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North Dorset Trailway - a travelogue

 I had a crack at this 14 mile route one weekday from near to Wimborne Minster to Sturminster Newton and back. I started from Pamphill just outside Wimborne Minster, tucked around the back of the National Trust’s Kingston Lacey (one of the ones where the facilities are inside the admissions desk).  I rode westwards on NCR 25 which is a lightly trafficked country road leading eventually to Blandford Forum (any Radio 4 panel discussion according to the Meaning of Liff).  

The route follows part of the old Somerset & Dorset Railway, one of the most bitterly fought Beeching closures (“sabotaged and defeated” as one book title puts it). You just wish someone had had the wit at the time to preserve these routes on a much bigger scale. 

The adventure begins off Lous Lane, Spetisbury. A couple of stations are semi preserved along this first part of the trail. I was running 28 Gatorskins - I got a pinch flat on the return leg, so be warned. 

Before long, you reach the outskirts of Blandford and a bit of a hitch of you’re riding with kids as for about 500 yards you are dumped directly onto the A350, with a roundabout for the Blandford bypass to negotiate. You soon turn off around the back of the Badger brewery and into the river fields. 

If the right way was signposted, I missed it and found my own unique way through Blandford to the site of its station (now a car park, inevitably) and resumption of the trail. Don’t be fooled by signs for the North Dorset Cycleway - that’s a different thing altogether. 

There are several instances where you leave the trackbed, so be prepared for gates, steep slopes, sometimes dropping you on to a road or active farm track. You pass through Stourplain which is very pretty, and near Shillingstone, where someone is trying to restore the station and 200 yards of track.  

Journeys End is another ex-station site turned car park. There was a public loo, a Co-op and they’d made a nice public garden out of the next 100 yards of track; the Poets Corner Cafe looked decent enough. 

If you’ve ridden trails like this, you’ll know that dog walkers are the price you pay for no cars. That’s dog walkers ambling along with 12’ leads, headphones, mobile phones, groups of 4; the ones that do spot you will be on one side, with the dog obliviously sniffing around on the other - they react by calling the dog.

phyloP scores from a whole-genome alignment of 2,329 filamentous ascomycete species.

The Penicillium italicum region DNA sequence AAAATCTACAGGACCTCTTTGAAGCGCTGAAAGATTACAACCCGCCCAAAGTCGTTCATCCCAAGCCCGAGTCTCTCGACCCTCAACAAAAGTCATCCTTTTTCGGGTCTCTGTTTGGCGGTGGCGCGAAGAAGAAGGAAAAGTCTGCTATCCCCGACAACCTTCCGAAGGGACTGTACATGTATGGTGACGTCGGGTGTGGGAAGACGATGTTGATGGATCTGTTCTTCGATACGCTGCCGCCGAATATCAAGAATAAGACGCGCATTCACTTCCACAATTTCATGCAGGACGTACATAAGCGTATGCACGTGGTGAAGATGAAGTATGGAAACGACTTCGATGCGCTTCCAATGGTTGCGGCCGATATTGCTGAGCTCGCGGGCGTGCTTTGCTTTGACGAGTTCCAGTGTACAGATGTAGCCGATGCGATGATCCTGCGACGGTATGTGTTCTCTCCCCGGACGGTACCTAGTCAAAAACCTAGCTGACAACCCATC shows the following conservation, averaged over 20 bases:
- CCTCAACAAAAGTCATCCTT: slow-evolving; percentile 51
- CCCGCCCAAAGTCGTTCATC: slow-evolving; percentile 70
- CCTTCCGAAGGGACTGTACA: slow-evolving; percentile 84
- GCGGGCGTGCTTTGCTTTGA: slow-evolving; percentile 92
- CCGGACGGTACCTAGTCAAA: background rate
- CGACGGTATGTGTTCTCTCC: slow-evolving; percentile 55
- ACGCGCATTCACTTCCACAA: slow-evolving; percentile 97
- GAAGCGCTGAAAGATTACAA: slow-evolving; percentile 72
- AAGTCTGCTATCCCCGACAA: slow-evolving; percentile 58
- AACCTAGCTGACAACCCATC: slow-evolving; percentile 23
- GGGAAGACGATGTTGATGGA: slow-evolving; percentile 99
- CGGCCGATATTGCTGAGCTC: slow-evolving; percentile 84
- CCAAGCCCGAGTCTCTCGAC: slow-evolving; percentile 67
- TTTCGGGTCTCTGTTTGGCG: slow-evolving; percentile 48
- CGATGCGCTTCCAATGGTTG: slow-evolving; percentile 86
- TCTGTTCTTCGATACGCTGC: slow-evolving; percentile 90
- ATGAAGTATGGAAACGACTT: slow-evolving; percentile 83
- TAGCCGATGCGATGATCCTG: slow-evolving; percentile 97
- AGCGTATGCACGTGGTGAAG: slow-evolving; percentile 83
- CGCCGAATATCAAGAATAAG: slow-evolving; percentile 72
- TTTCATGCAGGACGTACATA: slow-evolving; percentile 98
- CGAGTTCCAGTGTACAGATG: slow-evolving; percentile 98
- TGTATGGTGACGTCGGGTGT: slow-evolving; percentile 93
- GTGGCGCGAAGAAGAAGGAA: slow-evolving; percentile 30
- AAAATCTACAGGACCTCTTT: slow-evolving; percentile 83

When I got back to Blandford, I tried and again failed to find the way through to pick up the trail, but I did pick up NCR 25, so a pleasant on-road ride back to the start.

If you're new please join in and if you have questions pop them below and the forum regulars will answer as best we can.

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mark1a | 1 year ago

Thanks for posting this, the North Dorset Trailway is on my list of former railways to ride and is fairly local to me.

Another one to try round here is the Castleman Trailway, which I've done as a 70km / 43m loop a couple of times before. Leaving Upton Country Park (just outside Poole), head north towards Wimborne, emerging behind the Willett Arms pub. A short stretch of road towards Ferndown later (you can use the so-called "widest cycle path in the UK" that has caused so much outrage), over the A31 bridge into Ferndown Forest. The trailway now goes all the way (via a small break at West Moors) to Ringwood. Now for the longest stretch on road to Christchurch, once there, head towards Hengistbury, and get on the promenade. Cycling is not allowed on here between 1000-1800 July & August, but OK all other times with 10mph limit, giving priority to pedestrians. You can then ride the 14km alongside the beach seafront past Boscombe, Bournemouth, Branksome, Poole, and finally to Sandbanks. Head back to Poole on road before dropping into Whitecliff Park and Poole Park, around the perimeter of Holes Bay and back to Upton Country Park. 

A splendid few hours on a bike, route is mixed gravel, hard pack and tarmac, with both on and off road sections. Could just as easily be done starting and finishing at Poole Station, which is very close to Holes Bay Road, on the route.



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